Their cereal-based diet was heavy in carbohydrates and protein supplements were hunted or trapped... but man found a way to have fresh meat without needing to hunt it.
The solution was the pigeonnier or, as it was traditionally known, the colombier, in English, the dovecote.
Its origin goes back millennia to the ancient Egyptians and Persians but it is thought the Romans spread it across Europe – as far north as Caledonia. In Scotland today it is called a doocot.
In our age of freezers and online grocery deliveries, it is hard to appreciate just what a boon the pigeonnier must have represented for our ancestors. Indeed, miraculous – for it offered nothing less than the Biblical ‘manna from heaven’: food from the sky. Pigeons entered, nested, and not only laid eggs for the taking but provided fresh meat at the twist of a neck.
A pigeonnier was ‘a living larder’.
Such enthusiasm may surprise those who today identify pigeons with the scruffy, incontinent ‘avian vermin’ that desecrate our public places; but in former times pigeon flesh was regarded as a great delicacy.
Particularly prized were the month-old birds – pigeonneaux (in English, squabs). Their meat has been described as not just succulent but even ‘perfumed’.
As for the poop, that was a valuable resource. Before the introduction of chemical fertiliser, nitrogen-rich pigeon droppings offered one of the best means of soil improvement.
They had a market value and even featured in marriage contracts.
It is also why pigeonniers were often placed in the centre of fields: so the guano could be spread over the surrounding land. When you consider that a single pigeonnier could accommodate hundreds, even thousands, of birds and one pigeon produces three or four kilos of droppings a year… you can see the appeal.
So, the pigeonnier was a godsend that benefited all… Sadly not – and certainly not if you were a peasant living in pre-revolutionary France.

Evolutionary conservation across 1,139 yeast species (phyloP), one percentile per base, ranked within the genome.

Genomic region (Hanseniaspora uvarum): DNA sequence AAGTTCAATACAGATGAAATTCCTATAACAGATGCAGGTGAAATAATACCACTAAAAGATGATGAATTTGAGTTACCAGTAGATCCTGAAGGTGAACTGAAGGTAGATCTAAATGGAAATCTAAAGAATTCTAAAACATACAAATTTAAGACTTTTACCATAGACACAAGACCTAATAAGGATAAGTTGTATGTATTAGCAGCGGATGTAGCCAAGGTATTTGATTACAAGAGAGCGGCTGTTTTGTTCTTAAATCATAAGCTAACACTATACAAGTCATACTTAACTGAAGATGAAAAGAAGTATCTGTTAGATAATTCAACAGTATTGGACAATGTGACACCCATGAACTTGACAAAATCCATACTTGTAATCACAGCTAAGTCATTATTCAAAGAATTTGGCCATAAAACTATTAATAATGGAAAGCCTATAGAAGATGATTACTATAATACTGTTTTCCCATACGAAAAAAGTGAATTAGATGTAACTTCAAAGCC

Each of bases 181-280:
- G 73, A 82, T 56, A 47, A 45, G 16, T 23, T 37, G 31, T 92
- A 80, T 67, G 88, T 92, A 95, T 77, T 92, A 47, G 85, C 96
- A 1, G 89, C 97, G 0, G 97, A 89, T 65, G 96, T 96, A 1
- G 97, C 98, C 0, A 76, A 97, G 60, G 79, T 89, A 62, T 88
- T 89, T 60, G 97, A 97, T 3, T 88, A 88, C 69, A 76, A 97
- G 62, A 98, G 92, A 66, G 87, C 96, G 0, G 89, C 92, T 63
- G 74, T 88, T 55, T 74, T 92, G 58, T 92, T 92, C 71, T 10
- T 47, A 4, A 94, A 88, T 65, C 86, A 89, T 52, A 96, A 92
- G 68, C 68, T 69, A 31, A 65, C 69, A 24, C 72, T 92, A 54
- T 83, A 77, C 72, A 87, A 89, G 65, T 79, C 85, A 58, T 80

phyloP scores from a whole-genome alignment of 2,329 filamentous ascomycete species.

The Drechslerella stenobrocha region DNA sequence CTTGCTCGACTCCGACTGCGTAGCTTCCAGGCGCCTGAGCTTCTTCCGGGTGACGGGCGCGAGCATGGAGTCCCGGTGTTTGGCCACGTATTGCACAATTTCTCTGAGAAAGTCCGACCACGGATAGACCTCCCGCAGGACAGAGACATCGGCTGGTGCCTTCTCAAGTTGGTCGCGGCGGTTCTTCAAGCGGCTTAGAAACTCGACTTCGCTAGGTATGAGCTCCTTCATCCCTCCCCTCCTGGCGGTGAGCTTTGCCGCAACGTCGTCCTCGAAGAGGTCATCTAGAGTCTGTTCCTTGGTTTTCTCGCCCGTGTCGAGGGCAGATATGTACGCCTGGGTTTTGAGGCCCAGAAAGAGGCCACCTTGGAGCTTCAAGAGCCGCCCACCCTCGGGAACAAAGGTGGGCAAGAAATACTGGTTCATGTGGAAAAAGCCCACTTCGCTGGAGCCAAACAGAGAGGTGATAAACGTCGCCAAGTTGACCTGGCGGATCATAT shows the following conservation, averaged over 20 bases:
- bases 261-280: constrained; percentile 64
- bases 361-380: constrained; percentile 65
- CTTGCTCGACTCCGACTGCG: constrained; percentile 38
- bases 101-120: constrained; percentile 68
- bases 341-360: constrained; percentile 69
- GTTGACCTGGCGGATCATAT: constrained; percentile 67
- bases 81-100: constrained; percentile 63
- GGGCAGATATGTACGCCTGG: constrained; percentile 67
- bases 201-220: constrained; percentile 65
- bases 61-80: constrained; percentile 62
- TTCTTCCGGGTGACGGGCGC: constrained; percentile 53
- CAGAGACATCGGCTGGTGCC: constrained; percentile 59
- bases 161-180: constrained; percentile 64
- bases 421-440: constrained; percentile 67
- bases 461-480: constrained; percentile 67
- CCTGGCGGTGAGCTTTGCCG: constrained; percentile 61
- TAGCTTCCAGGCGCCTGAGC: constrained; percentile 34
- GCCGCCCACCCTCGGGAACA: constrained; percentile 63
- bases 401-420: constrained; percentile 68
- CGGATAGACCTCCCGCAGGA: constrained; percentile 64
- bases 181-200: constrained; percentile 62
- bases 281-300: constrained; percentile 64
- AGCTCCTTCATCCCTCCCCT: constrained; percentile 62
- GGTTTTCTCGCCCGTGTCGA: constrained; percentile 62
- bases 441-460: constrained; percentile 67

As often happens with the good things in life, the rich and powerful did their best to keep pigeons and pigeonniers for themselves.
Until the Revolution, the colombier à pied (the freestanding version that, like a tower, rises straight from the ground) was, by law, the preserve of royalty and nobility – typically the local seigneur, the lord of the manor – even if in some parts of France the law was only patchily applied.
As a result, the colombier became a hated symbol of privilege – not least because, to add insult to inequity, the rich man’s colombier attracted birds which would eat the poor man’s seeds as fast as he could sow them, and then repeat the havoc at harvest time.
Thus, in just one step, the poor ended up feeding the rich.
But, as 19th century architect and historian Eugène Viollet-le-Duc said, this was all part of a wider pattern of feudal control: “During the Middle Ages… the peasant could not even have his own oven. Instead, he had to take his bread to the communal oven belonging to the chateau or the abbey – and pay a fee to have it cooked.”
He added, so it was with everything else, including the beasts of the forest and, yes, the birds of the air. The seigneur ‘owned’ the lot.